This blog post was prompted by a disturbing post over at Tenure, She Wrote by a graduate student talking about the lack of funding for conferences. I am happy to say that my experiences of conferences as a graduate student were not like the experience that this student is describing, but I was horrified by the situation detailed in the blog post.
I’m now a PI and my goals with regards to graduate student travel funds are to be as transparent and fair with my graduate students as I can be. It is what I would like a supervisor to do for me if I was still a graduate student. Since starting my position 5 years ago, I have had an unwritten policy on this topic, but this student’s post made me realize that I should be more explicit in my policy and perhaps write it down so that there is less chance of a miscommunication with one of my students.
My goal for each of my graduate students is to send them to 1 conference per year of their program. Most of my students complete their program in 2 years, so this usually means two conferences. Usually the first conference is local and therefore lower cost and they usually present on work in progress at this meeting. These are smaller meetings where I am able to help them network and the attendees are friendly. The second meeting involves the presentation of the full story of their thesis work and I try to ensure that this is either a national meeting or an international one. This is my philosophy on meetings. I allow my students to present work in progress or partial stories at the first meeting and I know many PIs who don’t do this; I feel that the experience is worth it for the students even if the work doesn’t yet represent a full story. I tell my graduate students several times during the year that my goal is to send them to one conference per year. If students wish to attend more conferences, then we discuss their reasons for attendance and negotiate my financial contributions based on grant funds available.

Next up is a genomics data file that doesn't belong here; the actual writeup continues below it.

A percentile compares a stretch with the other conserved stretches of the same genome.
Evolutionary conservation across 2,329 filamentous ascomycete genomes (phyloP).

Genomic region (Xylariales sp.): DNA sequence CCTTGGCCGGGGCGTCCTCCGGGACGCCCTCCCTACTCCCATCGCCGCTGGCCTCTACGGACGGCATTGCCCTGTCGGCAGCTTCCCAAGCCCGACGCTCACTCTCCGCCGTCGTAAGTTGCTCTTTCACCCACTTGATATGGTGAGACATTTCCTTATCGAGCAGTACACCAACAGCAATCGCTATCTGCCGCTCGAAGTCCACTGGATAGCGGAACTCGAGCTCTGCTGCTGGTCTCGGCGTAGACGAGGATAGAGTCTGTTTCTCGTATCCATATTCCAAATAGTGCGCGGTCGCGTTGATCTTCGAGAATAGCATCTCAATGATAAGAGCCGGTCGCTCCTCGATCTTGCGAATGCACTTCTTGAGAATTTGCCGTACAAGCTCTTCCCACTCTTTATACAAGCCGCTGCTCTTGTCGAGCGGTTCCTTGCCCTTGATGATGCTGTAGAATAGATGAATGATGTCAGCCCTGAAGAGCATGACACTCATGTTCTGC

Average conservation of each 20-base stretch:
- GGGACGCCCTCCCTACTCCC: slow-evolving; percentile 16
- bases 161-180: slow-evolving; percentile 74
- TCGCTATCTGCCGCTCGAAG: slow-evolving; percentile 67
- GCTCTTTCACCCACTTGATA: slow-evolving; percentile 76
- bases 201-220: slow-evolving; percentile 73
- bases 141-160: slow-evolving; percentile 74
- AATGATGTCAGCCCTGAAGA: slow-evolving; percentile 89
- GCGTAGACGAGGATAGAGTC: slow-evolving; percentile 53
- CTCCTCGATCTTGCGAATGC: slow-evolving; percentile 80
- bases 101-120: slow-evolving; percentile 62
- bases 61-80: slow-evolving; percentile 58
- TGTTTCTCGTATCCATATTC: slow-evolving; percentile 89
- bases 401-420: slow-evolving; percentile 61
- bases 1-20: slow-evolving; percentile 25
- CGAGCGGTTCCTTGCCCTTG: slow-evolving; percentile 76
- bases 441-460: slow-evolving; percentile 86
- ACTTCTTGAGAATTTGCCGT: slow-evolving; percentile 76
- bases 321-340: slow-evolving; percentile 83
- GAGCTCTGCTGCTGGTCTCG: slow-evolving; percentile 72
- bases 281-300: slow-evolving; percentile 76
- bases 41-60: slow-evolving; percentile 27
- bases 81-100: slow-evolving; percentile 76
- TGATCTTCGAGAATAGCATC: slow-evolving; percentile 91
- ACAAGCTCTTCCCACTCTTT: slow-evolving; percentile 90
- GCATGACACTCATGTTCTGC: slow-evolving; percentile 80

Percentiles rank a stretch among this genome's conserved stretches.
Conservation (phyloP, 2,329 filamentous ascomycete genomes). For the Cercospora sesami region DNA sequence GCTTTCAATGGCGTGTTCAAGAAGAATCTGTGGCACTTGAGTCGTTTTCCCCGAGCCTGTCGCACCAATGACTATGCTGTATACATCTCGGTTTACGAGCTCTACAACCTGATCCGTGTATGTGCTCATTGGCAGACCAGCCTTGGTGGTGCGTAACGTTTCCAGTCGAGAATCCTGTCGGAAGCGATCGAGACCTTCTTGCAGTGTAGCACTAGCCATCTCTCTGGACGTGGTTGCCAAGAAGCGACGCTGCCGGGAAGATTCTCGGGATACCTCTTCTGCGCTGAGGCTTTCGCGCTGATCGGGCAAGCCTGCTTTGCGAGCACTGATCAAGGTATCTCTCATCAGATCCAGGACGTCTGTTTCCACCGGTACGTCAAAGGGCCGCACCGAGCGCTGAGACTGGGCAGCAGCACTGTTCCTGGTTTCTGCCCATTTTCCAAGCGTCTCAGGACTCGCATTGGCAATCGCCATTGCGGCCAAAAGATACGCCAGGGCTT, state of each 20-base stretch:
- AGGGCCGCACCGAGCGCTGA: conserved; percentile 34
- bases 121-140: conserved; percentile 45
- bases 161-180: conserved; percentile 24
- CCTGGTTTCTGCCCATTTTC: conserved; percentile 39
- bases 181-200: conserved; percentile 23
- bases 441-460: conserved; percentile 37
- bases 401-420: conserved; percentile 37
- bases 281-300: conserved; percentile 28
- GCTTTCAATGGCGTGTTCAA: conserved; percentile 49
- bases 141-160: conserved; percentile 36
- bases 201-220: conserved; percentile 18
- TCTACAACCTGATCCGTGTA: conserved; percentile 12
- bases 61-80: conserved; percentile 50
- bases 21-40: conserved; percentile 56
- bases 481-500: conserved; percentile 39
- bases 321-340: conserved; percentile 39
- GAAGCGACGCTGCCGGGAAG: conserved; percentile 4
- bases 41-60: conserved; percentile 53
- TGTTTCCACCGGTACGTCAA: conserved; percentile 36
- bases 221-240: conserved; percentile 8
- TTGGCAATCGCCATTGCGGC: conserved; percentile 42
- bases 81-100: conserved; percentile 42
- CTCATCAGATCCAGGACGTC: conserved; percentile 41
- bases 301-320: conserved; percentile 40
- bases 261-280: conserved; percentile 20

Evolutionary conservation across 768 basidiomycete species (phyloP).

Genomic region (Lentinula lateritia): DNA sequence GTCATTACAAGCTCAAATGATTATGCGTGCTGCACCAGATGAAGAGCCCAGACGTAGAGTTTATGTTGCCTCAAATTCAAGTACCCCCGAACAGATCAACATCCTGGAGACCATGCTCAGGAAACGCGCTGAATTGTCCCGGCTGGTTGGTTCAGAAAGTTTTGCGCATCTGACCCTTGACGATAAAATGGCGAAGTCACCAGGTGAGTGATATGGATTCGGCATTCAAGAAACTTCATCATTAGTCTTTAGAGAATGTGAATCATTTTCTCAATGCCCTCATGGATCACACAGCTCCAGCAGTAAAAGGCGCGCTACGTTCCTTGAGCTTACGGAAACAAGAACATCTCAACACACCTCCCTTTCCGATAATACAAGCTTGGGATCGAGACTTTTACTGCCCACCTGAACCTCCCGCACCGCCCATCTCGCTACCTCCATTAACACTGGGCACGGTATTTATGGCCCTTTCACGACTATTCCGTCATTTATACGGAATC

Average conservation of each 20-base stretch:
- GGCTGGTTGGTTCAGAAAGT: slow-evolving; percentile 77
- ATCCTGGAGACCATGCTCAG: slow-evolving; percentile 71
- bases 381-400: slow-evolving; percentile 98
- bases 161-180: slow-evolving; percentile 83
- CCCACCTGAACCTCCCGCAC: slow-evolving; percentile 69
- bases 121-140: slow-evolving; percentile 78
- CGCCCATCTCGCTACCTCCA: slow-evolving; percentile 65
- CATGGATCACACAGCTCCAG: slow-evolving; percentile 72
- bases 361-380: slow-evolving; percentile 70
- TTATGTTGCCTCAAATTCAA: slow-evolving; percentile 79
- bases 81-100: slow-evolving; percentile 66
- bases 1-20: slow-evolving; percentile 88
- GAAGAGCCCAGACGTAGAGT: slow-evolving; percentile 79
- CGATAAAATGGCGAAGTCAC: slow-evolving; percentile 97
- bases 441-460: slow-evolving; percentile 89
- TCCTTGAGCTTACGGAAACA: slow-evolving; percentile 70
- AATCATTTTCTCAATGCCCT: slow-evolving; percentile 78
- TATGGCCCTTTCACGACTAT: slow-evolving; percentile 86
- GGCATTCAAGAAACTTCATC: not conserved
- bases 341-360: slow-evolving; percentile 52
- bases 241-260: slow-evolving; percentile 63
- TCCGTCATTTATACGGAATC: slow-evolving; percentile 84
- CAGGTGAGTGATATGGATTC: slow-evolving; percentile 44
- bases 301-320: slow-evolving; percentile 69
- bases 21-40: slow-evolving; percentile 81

I also have a very explicit conversation with my graduate students near the beginning of their program about how the costs of the conference will be handled. I pay for all travel, accommodation, meals, posters, and registration costs. If I can charge the cost directly to my grant (usually using an institutional credit card) I do so. If the cost gets charged upon arrival at the conference I either charge it in person upon arrival, issue the student a travel advance, or if the student is comfortable with it they charge it on their own credit card and get reimbursed. Fortunately our institution is fairly speedy with reimbursements, so students do not have to pay interest on the amount or carry the balance for more than two weeks after our return from the conference. I let the students tell me what they are comfortable with and I don’t judge. I let them know that if funds are tight, we will come up with a solution that works for both of us and that they should not place themselves in financial hardship to attend a conference. If the student wishes to pair travel to a particular location with a vacation and stay for a bit before or after the conference, then I still pay for the return trip, but during those extra days they are responsible for their accommodations and food and I explain that clearly before we make any travel bookings. I also ask my students to apply for all available travel grants that they qualify for to help support their attendance, but these funds do not make or break the trip.
As a graduate student I often had to share rooms with other students. At times this was fine and I expected it and at other times it was awkward (e.g. when I was pumping milk while still breast feeding). I initially ask students if they are comfortable sharing a room or a suite of rooms with other students. Residence and hotel options differ quite a bit and I ask my students to explore all options and let me know their preferences. I have had students who preferred their own room with a washroom, students who share a room and washroom with one other student, students who share a suite with other students (they have their own room, but share 1-2 washrooms with others), students who have their own room and share a communal washroom on the floor, etc. I respect the requests of my students and I assume that they have logical reasons for any limitations that they place on housing arrangements. I do not share accommodations with my students as I am not comfortable with that arrangement.
Affording all graduate students with the opportunity to participate in conferences is one of the commitments that I make to each student that I accept into my laboratory. Whether or not they can financially afford it should not dictate whether they can attend. I consider this philosophy one of the privileges and responsibilities of mentoring graduate students.
How do other people handle conference costs for their graduate students? Any horror stories that you’d like to share?